Sometimes in politics it's a good idea to take a step back and look at the big picture, not just think about fiscal policy, not just think about climate change policy, not just think about the day-to-day political argy-bargy, but to look at our overall direction of travel. To ask about the evidence on which it is based, look at it comparatively, internationally.
It seems clear to me that from fiscal to environmental to social policy, Britain is speeding down a dead-end road, with a brick wall fast approaching.
George Osborne is steaming ahead with his plans to lock in the "rule" that the government must run fiscal surpluses in "normal times". And the Labour "opposition"? The loyal Polly Toynbee is reduced to hoping that the leadership contenders will come out against the bill.
Osborne's approach is based on the notion that our current level of government debt was caused by over-spending by the Blair-Brown governments. That flies entirely in the face of the evidence.
And the "rule" flies in the face of the advice of the IMF - not known as a champion of higher levels of debt - which has said in an official paper approved by its chief economist that the costs of paying down Britain's debt would outweigh the benefits.
And it leaves Britain stuck in what Nobel-prizewinning economist Paul Krugman has called the austerian delusion, long abandoned by most of the rest of the world.
The evidence is that this simply doesn't add up. The Office for Budget Responsibility has pointed out the impact of our ageing population - saying that the new fiscal "rule" will be entirely untenable as early as 2023.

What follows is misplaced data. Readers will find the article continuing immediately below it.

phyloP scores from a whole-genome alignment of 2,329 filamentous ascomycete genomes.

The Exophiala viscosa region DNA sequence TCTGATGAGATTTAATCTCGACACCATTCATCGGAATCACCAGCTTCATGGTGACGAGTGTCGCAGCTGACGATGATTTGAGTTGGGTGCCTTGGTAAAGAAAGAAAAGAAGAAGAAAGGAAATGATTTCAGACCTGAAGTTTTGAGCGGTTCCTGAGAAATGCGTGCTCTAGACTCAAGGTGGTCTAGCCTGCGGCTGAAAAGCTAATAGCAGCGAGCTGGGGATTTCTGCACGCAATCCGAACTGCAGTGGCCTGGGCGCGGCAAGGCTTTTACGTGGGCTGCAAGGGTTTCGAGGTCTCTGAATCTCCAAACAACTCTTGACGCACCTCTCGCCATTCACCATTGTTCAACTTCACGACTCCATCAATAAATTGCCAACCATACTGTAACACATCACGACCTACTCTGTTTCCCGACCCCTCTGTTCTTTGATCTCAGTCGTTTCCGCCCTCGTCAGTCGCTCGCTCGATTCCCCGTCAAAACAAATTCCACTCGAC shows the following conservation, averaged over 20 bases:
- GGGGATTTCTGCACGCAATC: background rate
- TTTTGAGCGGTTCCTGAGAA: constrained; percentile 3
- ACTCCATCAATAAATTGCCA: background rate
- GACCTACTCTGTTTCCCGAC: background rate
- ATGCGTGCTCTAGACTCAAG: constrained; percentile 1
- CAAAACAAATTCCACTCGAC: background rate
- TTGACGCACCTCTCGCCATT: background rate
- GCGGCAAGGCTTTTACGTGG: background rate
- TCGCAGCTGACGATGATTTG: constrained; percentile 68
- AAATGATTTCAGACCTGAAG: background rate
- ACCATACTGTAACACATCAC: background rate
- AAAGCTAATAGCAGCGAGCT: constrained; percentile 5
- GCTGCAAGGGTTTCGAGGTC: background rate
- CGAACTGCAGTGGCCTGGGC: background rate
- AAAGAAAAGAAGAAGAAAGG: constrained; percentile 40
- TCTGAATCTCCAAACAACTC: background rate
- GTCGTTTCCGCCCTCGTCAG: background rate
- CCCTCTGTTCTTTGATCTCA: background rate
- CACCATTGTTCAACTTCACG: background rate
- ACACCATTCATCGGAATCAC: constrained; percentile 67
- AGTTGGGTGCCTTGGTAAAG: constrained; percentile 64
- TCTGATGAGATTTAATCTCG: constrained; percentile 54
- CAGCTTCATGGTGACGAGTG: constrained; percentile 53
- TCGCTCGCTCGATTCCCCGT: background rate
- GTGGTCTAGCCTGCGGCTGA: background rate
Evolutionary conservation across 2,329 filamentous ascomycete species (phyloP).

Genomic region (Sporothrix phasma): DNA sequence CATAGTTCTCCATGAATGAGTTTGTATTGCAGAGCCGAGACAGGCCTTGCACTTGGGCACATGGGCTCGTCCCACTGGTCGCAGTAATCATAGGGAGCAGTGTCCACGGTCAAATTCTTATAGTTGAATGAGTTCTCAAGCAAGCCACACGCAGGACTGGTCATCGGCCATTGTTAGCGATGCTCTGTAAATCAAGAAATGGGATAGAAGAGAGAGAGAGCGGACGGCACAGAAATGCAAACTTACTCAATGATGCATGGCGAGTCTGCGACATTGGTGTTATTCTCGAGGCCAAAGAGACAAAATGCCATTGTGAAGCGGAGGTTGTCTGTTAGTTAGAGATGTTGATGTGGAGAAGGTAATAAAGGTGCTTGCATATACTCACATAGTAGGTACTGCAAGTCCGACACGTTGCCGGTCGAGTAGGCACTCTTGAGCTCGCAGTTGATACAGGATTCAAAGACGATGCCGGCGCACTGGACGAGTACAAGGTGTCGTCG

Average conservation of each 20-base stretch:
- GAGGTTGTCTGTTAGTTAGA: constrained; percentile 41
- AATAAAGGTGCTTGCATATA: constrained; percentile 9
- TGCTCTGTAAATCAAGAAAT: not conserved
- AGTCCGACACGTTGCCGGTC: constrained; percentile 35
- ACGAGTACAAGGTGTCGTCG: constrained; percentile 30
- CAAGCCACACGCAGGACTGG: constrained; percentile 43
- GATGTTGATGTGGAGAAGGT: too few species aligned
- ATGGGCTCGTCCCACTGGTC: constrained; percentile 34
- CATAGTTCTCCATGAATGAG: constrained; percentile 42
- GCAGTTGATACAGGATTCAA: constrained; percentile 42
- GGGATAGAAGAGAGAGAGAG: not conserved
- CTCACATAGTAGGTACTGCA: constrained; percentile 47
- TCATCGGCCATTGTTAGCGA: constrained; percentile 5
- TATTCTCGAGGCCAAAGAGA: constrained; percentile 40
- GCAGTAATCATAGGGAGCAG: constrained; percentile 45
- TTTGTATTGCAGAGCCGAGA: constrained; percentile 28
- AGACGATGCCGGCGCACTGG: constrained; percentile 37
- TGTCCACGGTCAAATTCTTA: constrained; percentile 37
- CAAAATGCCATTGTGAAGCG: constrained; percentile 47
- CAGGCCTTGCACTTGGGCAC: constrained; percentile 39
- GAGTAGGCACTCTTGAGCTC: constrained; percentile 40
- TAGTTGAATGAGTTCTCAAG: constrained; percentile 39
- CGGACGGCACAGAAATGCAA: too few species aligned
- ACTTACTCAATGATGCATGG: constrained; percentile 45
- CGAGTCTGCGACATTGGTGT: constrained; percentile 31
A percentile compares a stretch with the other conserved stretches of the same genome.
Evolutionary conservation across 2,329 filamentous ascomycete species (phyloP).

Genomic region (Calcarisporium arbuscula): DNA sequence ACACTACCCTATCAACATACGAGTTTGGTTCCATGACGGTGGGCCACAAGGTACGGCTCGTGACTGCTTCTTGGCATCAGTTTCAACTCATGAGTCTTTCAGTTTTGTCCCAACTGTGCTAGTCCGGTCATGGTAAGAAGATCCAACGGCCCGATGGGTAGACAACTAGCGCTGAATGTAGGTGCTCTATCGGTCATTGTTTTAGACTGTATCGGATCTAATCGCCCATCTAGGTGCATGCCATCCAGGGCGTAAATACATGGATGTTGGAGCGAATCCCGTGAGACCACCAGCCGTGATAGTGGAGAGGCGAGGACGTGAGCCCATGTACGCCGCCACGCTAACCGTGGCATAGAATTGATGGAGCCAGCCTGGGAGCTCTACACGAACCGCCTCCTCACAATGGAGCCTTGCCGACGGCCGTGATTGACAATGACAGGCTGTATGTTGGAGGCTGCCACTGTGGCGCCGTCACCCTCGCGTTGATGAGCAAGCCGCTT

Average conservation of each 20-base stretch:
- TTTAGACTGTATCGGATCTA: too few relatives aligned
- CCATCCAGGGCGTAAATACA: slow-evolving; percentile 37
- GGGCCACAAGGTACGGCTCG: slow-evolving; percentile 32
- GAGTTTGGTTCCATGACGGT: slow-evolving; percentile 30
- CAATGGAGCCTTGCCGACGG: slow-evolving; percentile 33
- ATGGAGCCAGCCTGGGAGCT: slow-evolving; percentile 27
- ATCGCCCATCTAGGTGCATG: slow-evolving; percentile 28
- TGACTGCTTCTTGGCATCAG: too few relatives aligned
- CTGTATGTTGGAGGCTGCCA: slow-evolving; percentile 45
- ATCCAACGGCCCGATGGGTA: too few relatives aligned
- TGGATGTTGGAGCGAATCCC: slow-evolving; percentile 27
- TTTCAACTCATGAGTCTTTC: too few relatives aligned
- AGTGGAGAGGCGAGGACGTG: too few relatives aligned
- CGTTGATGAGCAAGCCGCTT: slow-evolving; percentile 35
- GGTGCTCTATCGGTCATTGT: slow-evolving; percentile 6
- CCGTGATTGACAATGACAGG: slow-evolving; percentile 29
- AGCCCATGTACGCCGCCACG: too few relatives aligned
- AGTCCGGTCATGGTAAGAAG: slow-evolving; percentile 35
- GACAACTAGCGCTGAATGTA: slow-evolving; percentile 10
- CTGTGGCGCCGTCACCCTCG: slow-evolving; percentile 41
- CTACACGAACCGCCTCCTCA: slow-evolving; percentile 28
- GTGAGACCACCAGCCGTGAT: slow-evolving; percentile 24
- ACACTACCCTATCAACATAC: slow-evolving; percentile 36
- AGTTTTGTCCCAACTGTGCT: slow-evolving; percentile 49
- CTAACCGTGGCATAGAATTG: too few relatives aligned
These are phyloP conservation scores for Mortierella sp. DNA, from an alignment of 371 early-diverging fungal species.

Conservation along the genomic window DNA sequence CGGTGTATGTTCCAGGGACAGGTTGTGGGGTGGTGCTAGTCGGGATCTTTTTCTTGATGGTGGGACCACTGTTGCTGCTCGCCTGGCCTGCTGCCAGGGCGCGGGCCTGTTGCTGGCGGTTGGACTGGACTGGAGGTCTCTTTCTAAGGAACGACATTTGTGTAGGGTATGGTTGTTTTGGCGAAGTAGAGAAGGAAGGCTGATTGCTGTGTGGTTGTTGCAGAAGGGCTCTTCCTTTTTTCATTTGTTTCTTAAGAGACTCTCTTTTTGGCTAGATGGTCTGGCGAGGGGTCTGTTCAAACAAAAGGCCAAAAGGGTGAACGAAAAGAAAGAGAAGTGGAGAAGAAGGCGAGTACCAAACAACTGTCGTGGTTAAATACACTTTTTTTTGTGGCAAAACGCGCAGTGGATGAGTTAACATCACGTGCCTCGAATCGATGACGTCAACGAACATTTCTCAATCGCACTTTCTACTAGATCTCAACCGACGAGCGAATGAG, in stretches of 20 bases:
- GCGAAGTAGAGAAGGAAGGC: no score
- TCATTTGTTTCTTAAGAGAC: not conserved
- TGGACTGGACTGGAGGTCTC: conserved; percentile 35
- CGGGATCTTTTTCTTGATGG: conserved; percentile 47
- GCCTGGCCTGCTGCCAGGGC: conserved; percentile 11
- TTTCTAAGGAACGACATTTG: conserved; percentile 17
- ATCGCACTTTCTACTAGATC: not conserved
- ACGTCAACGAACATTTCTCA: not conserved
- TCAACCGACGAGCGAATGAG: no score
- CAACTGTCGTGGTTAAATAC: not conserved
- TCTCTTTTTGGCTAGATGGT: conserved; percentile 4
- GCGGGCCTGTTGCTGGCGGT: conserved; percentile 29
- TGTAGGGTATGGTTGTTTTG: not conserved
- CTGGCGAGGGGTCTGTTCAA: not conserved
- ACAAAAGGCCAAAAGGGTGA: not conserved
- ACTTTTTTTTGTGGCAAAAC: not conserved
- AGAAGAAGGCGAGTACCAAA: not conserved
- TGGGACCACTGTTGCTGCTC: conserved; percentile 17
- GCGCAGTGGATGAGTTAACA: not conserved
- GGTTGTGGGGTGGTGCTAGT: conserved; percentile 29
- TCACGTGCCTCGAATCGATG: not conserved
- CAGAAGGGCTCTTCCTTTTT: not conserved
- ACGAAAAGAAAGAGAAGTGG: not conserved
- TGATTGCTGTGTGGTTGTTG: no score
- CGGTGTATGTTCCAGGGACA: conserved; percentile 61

Then there's environmental policy. To start with the international scene, we're seeing movement in the rhetoric in dealing with climate change as the Paris climate talks approach.
Many countries, from China to Germany, are changing their direction of travel on emissions, and proving along the way that this is not just possible, but hugely rewarding - encouraging technological advance and business and community development, as well as maintaining a liveable planet.
And in Britain? Well we've got a government that is for ideological or political reasons set against the cheapest form of renewable energy, onshore wind, appears to be planning to abandon altogether the no-brainer of energy conservation, and which is stuck on the fantasy of fracking.
Finally, there's the state of society, where the strains are obvious. Child poverty is set to soar, with all the lifelong impacts on education, health and opportunities that brings. Low paid workers can't keep the lights on. Benefit recipients - particularly the disabled and the ill - are being hit by a vicious sanctions regime that's sending them flooding to the food banks.
So where does that leave us, when the Tories returned to power only a few scant weeks ago, apparently for a five-year term?
Despair might be tempting - and I've met people who are almost overwhelmed by that emotion.
But what's becoming stronger and more evident by the day is determination - determination to act, to protest, to stand up and be counted, to campaign for a genuine change in direction.
Whether it's the bicycle couriers in London organising against all of the odds for a living wage, the people of Sheffield out on the streets in huge numbers in an anti-austerity march just days after the election, or a simple petition removing anti-homeless spikes within hours, the election result has produced an upsurge of activism at all levels, on a huge range of topics. Tomorrow, I'll be seeing it in action as I join protesters on the streets of Swansea.
These are challenging circumstances, times when it's not easy to see the way forward.
The ruling ideology of the past few decades - call it neo-Thatcherism, call it neo-liberalism, call it what you like - has clearly failed even in its own terms. The age of fossil fuels is coming to an end, fast.
But there is hope. Strong grass roots movements are proving there is a real alternative to our disaster-directed course.